AVS Forum banner

1 - 9 of 9 Posts

·
Registered
Joined
·
15 Posts
Discussion Starter #1
I'm preparing to do a custom build, and looking for a motherboard to buy. Some say VGA port in the specs, and some say D-sub. My computer monitor has a VGA 'plug', and I'm not interested in giving it up. Google is giving mixed messages as to whether or not a VGA plug will actually fit/work in a D-sub port without using connectors, adapters, etc., which I have no interest in using.

Should I eliminate all motherboards from consideration that do not specifically say VGA?
 

·
Registered
Joined
·
5,008 Posts
A VGA connector and D-sub port on a motherboard are essentially the same thing. A D-sub connector is just a generic name for a lot of different variations of the same style connector. If the D-sub connector as three rows of pins with a total of 15 pins then it's a VGA connector. If it has two rows with a total of 9 pins then it's a serial port.
 

·
Registered
Joined
·
15 Posts
Discussion Starter #3
A VGA connector and D-sub port on a motherboard are essentially the same thing. A D-sub connector is just a generic name for a lot of different variations of the same style connector. If the D-sub connector as three rows of pins with a total of 15 pins then it's a VGA connector. If it has two rows with a total of 9 pins then it's a serial port.
The problem being when a D-sub is mentioned in motherboard specs, it never says anything about the pin count, so I'm not seeing any way to avoid getting stuck with a serial port....other than just eliminate any motherboard that does not actually mention a VGA port. Buying a board that just lists a D-sub seems a risky assumption that it's a "15 pins" job.
 

·
Registered
Joined
·
3,031 Posts
Why not just look at the connector photos? If you see the 15 pin VGA connector then it has it. There isn't any standard PC port that uses a high density 15 pin connector. Of course, it also ignores the other connectors that can be converted to VGA output.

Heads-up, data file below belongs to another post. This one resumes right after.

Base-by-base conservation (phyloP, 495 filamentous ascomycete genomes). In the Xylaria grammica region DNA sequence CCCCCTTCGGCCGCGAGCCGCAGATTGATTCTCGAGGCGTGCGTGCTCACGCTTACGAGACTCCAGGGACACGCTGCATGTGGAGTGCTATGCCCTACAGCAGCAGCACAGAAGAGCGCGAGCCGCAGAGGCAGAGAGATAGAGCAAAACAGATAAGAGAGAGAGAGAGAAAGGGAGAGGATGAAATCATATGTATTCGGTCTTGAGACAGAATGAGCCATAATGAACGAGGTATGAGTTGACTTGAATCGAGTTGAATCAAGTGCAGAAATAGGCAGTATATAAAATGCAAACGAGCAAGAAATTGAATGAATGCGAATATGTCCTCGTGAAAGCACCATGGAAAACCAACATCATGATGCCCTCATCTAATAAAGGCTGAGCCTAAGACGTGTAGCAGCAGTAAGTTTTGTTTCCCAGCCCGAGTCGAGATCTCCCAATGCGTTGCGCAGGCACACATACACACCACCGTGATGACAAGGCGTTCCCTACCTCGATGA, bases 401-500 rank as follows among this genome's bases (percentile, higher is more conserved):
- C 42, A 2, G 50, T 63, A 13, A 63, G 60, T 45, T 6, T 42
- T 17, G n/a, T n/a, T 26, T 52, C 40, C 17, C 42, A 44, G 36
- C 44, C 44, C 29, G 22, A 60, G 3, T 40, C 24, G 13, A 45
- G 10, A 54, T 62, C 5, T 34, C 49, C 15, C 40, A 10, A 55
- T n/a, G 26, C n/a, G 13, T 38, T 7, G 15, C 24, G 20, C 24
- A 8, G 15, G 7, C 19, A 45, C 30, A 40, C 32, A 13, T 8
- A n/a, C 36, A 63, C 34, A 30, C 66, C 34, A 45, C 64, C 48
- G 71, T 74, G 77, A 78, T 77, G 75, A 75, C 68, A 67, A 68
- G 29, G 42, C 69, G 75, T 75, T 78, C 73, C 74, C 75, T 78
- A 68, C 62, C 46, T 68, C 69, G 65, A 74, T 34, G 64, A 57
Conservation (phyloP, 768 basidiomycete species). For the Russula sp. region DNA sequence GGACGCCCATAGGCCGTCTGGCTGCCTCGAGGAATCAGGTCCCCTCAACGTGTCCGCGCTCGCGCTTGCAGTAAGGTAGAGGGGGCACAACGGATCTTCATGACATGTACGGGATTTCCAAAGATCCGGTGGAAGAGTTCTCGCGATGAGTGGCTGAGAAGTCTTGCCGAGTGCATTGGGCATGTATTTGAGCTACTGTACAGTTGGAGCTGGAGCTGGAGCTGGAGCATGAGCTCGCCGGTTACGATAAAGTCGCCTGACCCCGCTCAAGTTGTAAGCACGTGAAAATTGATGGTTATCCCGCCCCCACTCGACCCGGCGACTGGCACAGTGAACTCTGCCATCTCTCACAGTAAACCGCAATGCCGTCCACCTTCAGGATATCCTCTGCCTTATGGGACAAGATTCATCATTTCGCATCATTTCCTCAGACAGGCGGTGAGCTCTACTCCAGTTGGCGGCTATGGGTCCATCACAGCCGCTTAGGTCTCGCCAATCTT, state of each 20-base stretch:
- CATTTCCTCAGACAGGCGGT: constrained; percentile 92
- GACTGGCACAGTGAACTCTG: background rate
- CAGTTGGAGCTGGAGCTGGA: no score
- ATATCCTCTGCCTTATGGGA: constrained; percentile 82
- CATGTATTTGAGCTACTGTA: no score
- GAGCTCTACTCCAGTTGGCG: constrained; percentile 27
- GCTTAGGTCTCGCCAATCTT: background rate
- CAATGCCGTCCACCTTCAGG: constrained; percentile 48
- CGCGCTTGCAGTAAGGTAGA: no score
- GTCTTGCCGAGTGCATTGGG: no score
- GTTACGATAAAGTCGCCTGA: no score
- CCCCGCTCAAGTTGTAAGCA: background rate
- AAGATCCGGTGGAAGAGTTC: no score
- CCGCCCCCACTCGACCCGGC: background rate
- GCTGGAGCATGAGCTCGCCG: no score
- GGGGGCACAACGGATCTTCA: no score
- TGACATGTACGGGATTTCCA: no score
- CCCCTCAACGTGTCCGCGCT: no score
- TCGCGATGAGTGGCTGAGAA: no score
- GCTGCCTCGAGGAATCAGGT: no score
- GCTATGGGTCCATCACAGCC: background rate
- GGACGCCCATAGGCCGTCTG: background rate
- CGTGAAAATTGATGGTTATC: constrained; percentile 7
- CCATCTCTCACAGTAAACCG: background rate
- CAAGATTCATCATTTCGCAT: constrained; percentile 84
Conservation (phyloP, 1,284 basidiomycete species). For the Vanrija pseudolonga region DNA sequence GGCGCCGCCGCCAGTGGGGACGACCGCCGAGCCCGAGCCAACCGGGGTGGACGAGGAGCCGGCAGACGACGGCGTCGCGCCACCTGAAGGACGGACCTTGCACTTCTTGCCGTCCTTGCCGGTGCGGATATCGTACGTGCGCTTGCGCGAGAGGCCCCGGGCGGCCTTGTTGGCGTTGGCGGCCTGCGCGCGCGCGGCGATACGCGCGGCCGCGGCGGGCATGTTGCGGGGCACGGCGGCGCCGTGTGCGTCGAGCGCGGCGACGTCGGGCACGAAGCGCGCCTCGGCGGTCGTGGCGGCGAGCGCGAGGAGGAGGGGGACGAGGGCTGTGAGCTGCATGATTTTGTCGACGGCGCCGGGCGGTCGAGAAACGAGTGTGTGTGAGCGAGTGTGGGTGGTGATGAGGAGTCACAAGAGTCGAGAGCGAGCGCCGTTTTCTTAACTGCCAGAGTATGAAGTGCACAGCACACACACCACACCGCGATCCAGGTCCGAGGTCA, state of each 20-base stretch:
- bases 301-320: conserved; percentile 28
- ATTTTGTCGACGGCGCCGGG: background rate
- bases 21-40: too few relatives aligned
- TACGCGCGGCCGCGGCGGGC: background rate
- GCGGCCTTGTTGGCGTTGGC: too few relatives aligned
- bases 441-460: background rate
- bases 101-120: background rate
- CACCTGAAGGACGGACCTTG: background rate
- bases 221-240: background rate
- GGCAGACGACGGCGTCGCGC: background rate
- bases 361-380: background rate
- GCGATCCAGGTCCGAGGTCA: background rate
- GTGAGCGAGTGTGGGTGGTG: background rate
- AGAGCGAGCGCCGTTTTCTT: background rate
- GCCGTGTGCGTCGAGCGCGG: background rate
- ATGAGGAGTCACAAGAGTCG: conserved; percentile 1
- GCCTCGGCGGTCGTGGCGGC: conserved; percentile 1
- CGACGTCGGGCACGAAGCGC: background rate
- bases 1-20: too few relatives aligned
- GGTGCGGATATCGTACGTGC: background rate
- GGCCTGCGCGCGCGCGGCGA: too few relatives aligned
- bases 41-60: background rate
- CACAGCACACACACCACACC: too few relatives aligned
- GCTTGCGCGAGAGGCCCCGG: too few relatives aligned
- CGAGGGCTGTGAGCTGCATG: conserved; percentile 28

·
Registered
Joined
·
231 Posts
As another option that would not limit your choice of mainboard: is adding a cheap videocard with vga output not an option? Rendering could still be done by the GPU of your choice, even for display on a monitor connected to a different videocard.

As an alternative, there are very cheap Displayport to vga adapters as it should be part of the Displayport standard (I hope someone can confirm this, I've never used such adapters and would actually like to know :)). Just as a heads-up: all mainboards I've seen that have DVI only support DVI-D, so they are not compatible with passive dvi-vga adapters.

(I had a similar VGA requirement for a mainboard some years ago, but in retrospect I realized I could have gone for a better mainboard and cheap VGA compatible card; or could have tried a displayport-vga adapter)
 

·
Registered
Joined
·
3,031 Posts
DisplayPort to VGA adapters are active adapters - they convert the display port digital signal to analog VGA internally.
 

·
Registered
Joined
·
231 Posts
Thanks! They are still ridiculously cheap (8-10 USD on Amazon)... any experience with such adapter? Do they work without issues or are there limitations?
 

·
Registered
Joined
·
5,008 Posts
I have one installed on my wife's PC. I upgraded her PC with a newer motherboard and CPU a while back and it lacked a VGA connector. I didn't realize at the time that her monitor would only support VGA so I got an adapter and it worked fine.
 

·
Registered
Joined
·
77 Posts
A VGA port almost always uses a D subminiature 3 row, 15 pin connector. Back in the day, "D-sub" was used for a large variety of ports and does not refer to anything specific. The common characteristic of this type of connector is its parallelogram shape, with the width and number of pins varying.

If the port is for video, the "D-sub" will connect by VGA to your monitor.
 
1 - 9 of 9 Posts
Top